Republicans at the House Energy and Commerce Committee are asking for evidence that organizers of the new “CO-OP” program cooperative health insurers can pay back CO-OP startup and solvency loans.
The Republican committee leaders have sent a letter asking for documents relating to the Consumer Operated and Oriented Plan (CO-OP) to Marilyn Tavenner, the acting administrator of the federal Centers for Medicare and Medicaid Services (CMS).
Congress has appropriated a total of $3.4 billion for CO-OP startup and solvency loan funding.
A program table indicates that “the loan subsidy percentage, or expected losses percentage, is about 43% of the face amount of $7.25 billion for all the loans,” the Republican committee leaders say.
The expected loss ratio is higher than the 35% expected loss ratio that the U.S. Department of Health and Human Services (HHS) included in a proposed rule published in July 2011, the lawmakers say.
HHS has awarded $845 million in CO-OP loans to 10 organizations in 10 states, lawmakers say.
The loan program is structured in such a way that the government would be last in line to get paid if a CO-OP failed, and, in the past, insolvency problems in earlier programs, such as the multiple employer welfare arrangement (MEWA) market, have led to disruption in the health insurance market, the lawmakers say.
The lawmakers ask for a long list of documents to help them learn more about the nature of the CO-OP loans and the likely solvency of the borrowers, including documents related to CO-OP program surplus notes, documents related to loan applications, documents related to decisions to approve or deny loans, and documents related to HHS and CMS communications with state departments of insurance.
The lawmakers also ask Tavenner to answer questions such as, “What action(s) has HHS taken to ensure that the loans are repaid?” and “How did HHS determine that the loan recipients had a high probability of becoming financially viable?”
The group of lawmakers that signed the letter includes Rep. Fred Upton, R-Mich., chairman of the Energy and Commerce Committee; Rep. Joe Pitts, R-Pa., chairman of the committee’s health subcommittee; Rep. Cliff Stearns, R-Fla., chairman of the oversight and investigations subcommittee; and Rep. Marsha Blackburn, R-Tenn., vice chairman of the commerce, manufacturing and trade subcommittee.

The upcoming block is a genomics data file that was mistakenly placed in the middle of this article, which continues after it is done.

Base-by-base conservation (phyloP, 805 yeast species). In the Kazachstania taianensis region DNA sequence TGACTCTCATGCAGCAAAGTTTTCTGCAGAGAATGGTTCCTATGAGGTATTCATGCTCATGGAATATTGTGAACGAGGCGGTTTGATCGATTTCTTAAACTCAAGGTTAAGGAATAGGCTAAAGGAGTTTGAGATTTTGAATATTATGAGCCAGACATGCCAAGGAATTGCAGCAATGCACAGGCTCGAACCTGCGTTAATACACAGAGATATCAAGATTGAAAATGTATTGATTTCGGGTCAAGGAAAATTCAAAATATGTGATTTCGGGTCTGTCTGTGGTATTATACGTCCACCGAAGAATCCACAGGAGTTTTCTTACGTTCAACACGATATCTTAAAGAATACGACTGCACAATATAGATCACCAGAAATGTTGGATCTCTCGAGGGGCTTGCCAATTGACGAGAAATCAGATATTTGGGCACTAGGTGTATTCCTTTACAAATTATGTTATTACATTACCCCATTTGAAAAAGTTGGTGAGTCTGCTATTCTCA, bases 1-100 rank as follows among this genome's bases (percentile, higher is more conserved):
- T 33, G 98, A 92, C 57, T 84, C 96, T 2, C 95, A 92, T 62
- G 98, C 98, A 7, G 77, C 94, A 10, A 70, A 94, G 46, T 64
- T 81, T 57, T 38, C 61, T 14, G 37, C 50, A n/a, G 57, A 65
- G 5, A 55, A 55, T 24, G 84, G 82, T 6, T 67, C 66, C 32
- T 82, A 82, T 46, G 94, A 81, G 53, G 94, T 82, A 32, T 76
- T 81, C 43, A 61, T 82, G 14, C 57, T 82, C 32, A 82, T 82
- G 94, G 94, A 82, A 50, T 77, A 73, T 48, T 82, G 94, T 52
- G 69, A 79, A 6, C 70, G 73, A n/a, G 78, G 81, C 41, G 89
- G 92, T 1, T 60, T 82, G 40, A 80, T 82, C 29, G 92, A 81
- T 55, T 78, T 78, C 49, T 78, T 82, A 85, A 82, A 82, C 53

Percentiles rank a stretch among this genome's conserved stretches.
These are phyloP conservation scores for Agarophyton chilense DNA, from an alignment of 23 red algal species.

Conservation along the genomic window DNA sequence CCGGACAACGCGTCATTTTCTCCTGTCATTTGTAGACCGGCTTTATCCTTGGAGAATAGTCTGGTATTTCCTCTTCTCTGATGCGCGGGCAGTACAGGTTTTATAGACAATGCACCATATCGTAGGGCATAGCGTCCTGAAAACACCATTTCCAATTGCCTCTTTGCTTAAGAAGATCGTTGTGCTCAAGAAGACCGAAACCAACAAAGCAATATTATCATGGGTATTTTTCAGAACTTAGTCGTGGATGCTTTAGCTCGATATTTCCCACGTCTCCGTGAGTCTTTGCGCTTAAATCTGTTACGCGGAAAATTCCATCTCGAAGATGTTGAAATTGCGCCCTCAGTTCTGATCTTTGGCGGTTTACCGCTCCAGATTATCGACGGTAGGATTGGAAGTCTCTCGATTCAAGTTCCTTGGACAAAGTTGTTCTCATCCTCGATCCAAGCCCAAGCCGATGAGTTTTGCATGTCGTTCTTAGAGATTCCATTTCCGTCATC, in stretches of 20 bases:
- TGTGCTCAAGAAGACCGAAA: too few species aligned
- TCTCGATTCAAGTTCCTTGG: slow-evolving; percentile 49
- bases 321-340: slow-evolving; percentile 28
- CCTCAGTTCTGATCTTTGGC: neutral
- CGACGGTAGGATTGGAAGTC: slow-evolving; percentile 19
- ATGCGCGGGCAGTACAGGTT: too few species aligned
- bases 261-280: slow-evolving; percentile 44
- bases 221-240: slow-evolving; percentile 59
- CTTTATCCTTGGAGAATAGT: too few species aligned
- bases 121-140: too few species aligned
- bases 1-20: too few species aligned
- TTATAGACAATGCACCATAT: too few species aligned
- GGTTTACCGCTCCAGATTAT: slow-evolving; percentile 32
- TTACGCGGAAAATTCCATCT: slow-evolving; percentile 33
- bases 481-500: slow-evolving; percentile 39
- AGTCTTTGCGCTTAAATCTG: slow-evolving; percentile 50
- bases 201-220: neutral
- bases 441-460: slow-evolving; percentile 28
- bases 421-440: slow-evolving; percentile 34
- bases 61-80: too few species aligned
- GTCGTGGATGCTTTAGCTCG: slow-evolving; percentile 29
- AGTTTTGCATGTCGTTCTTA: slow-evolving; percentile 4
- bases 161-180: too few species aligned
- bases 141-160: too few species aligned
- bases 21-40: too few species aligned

The drafters of the Patient Protection and Affordable Care Act of 2010 (PPACA) created the CO-OP program in an effort to increase the level of competition in the health insurance market.
PPACA Section 1322 calls for the plans to sell coverage through the new PPACA health insurance exchange system and get “substantially all” of their business from individuals and small groups. A CO-OP plan could operate in a whole state or in part of a state, or in multiple states. A CO-OP would be licensed as an insurer in each state in which it operates. Although a CO-OP plan would offer coverage through the exchange system, it also could sell coverage outside of an exchange.
Program rules forbid for-profit health insurers from creating CO-OP plans or participating in CO-OP plan governance.
The federal Center for Consumer Information and Insurance Oversight (CCIIO), the CMS arm overseeing the program, are hoping entities to start CO-OP programs that will serve each state and the District of Columbia.
In addition to asking about the program’s finances, the House Energy and Commerce Republicans have asked about the decision to classify Freelancers Union, New York, as a company that is not already a health insurer.
Freelancers Union started the Freelancers Insurance Company, a for-profit health insurer, in 2008, the lawmakers say.
“Since FIC may be considered a related entity that provided health insurance prior to July 16, 2009, this raises a question about the independence of the Freelancers Union sponsored entities from an ineligible, related entity,” the lawmakers say.